Eating the frog first thing in the morning sounds like a very effective method to get the tedious chores out of the way and fight procrastination, but somehow it doesn’t seem to work for me. In the morning, after an hour getting up to speed I am at my best around 10 o’clock. Should I use my peak time to eat my ugliest and most horrid frog, I would be spent and deflated for the rest of the day, and lack the energy or the enthusiasm to work on my projects.

Blocking time for creativity and deep work

There is another theory that says instead of eating that frog, you should block one to three hours for uninterrupted work in the morning, or deep work as it is sometimes called. In that time block you fully focus on your creative project, like writing your book, work on your painting or work on new concepts. Turn off your phone, do not watch the news and wait with answering emails and social media prompts until after this time block.

I have to say this method helps me to make the most out of my productive peak time. It allows me to concentrate only on my projects and therefore I can create more and form new insights. Should I eat that wretched amphibian first, I would miss my peak time and wouldn’t be able to do as much as I could.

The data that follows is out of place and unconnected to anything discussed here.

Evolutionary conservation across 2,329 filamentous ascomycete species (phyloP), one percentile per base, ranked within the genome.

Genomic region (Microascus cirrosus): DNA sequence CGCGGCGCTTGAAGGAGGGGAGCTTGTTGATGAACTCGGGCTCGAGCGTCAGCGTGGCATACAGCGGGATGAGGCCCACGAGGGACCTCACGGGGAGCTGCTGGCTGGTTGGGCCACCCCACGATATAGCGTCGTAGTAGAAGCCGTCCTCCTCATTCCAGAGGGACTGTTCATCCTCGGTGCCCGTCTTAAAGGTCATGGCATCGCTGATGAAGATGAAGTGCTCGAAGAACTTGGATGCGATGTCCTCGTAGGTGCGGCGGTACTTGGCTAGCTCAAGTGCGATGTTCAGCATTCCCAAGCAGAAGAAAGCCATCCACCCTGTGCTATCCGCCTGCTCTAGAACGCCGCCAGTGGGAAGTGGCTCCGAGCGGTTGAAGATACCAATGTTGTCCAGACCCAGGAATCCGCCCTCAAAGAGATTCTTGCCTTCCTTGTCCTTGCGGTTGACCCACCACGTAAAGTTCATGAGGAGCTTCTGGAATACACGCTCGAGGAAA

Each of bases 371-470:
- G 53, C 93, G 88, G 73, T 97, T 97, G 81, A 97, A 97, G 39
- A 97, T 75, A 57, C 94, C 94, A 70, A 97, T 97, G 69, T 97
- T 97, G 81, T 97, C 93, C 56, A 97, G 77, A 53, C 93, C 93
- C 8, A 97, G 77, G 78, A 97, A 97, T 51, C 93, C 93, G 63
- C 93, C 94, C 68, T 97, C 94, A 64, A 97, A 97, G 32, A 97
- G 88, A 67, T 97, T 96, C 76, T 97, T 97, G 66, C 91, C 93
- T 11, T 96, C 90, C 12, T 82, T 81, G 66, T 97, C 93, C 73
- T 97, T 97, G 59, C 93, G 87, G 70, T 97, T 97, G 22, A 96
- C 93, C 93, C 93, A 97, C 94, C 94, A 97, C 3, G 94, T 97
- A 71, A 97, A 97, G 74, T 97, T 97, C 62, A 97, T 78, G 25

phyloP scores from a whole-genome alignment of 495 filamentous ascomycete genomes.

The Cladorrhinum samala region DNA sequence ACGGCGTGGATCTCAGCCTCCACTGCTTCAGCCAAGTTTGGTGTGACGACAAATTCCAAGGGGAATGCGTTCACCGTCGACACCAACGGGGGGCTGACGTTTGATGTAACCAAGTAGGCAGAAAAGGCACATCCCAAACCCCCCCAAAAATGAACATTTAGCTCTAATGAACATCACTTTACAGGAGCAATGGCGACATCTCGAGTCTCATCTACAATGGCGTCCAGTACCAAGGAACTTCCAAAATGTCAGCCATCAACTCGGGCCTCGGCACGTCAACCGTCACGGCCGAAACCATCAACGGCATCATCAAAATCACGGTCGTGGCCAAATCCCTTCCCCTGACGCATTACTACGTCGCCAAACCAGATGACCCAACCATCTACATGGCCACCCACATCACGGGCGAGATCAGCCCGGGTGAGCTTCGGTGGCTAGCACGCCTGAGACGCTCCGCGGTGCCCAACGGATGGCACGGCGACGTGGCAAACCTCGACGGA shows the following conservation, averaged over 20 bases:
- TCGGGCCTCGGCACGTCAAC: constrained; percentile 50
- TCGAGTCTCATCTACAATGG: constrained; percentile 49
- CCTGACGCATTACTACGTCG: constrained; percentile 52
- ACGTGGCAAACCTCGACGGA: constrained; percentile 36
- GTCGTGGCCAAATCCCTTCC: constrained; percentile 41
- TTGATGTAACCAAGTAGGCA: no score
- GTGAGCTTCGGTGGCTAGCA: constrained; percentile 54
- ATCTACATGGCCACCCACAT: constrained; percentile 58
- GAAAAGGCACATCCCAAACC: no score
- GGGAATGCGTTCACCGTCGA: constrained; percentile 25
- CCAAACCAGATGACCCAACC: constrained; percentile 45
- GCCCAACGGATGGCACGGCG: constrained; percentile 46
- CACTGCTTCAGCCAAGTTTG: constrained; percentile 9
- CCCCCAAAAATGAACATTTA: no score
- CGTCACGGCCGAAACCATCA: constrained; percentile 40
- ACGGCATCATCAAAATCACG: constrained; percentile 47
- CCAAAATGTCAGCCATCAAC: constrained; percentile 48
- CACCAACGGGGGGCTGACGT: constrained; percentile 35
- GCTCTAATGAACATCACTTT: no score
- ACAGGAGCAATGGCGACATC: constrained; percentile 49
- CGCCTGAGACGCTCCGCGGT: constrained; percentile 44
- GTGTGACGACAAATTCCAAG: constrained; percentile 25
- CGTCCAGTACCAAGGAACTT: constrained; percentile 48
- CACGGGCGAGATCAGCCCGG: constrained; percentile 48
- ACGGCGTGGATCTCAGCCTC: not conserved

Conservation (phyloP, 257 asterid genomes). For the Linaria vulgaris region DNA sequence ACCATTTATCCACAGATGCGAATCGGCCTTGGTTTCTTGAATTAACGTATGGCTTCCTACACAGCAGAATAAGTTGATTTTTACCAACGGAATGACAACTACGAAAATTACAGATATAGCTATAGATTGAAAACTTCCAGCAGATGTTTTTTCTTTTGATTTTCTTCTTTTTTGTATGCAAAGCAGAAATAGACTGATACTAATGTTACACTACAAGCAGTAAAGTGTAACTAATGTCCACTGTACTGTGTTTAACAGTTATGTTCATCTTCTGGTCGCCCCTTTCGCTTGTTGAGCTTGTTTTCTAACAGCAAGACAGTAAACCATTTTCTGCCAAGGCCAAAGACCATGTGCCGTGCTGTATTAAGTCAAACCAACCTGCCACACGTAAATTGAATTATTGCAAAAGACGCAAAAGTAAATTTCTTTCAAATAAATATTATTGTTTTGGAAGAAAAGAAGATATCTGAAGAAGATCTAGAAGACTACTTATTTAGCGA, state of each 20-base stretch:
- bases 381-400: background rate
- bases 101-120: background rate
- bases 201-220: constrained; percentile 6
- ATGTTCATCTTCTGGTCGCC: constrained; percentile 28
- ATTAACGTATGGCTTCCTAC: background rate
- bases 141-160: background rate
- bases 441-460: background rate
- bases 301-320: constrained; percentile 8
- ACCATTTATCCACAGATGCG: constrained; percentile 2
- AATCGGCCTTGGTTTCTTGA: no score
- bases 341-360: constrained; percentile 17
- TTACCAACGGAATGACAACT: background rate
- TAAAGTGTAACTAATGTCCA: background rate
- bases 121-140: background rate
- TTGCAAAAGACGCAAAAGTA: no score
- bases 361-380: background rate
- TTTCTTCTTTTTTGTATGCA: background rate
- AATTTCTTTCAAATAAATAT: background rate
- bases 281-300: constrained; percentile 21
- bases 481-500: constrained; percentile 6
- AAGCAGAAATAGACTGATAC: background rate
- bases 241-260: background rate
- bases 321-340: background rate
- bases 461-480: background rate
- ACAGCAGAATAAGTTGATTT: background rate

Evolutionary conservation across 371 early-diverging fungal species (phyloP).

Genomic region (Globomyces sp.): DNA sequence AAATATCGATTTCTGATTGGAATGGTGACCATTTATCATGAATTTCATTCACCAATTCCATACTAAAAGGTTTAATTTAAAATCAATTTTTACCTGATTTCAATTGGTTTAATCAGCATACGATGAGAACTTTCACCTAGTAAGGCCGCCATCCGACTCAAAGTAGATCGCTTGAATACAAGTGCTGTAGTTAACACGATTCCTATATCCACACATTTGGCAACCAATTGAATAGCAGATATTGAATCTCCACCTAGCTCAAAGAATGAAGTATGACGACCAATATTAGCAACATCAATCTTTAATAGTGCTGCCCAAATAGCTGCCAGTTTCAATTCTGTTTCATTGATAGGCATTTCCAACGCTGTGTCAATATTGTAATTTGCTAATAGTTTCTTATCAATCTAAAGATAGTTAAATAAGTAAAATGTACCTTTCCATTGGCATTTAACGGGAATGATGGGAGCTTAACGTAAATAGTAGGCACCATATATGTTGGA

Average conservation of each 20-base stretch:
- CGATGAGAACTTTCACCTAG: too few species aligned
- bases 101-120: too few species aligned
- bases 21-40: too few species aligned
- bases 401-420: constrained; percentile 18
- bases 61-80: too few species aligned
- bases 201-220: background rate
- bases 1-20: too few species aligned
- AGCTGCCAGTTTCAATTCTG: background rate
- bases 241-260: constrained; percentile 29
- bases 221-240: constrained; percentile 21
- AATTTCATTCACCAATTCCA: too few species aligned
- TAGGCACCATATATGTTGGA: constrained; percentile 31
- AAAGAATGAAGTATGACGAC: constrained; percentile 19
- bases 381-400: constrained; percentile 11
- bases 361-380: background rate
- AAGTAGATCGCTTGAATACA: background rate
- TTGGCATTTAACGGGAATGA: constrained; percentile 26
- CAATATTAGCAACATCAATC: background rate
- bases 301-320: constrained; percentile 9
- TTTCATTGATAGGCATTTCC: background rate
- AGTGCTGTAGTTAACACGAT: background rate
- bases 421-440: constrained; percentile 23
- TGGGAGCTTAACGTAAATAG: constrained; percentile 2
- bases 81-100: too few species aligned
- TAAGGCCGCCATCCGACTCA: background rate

Mount Doom of Dreaded Tasks

Although it helps to get the creative juices flowing and boost productivity in relation to my projects, this method doesn’t help to get the dreaded tasks out of the way. I read a blogpost by Detlef Reis who was also no fan of eating frogs in the morning, and he suggested that maybe you should batch tedious jobs and do them all consecutively to be done with them for a while.

But this doesn’t work for me either, because then the chores become the Mount Doom of Dreaded Tasks, and impossible to conquer even with a magic ring. Reis also suggests outsourcing, a good idea for things like taxes and stuff, but unfortunately not all tedious chores can be easily outsourced. And he added that sometimes, if you wait long enough, the problem solves itself and the frogs magically disappear.

Chopping up large frogs in bite sized chunks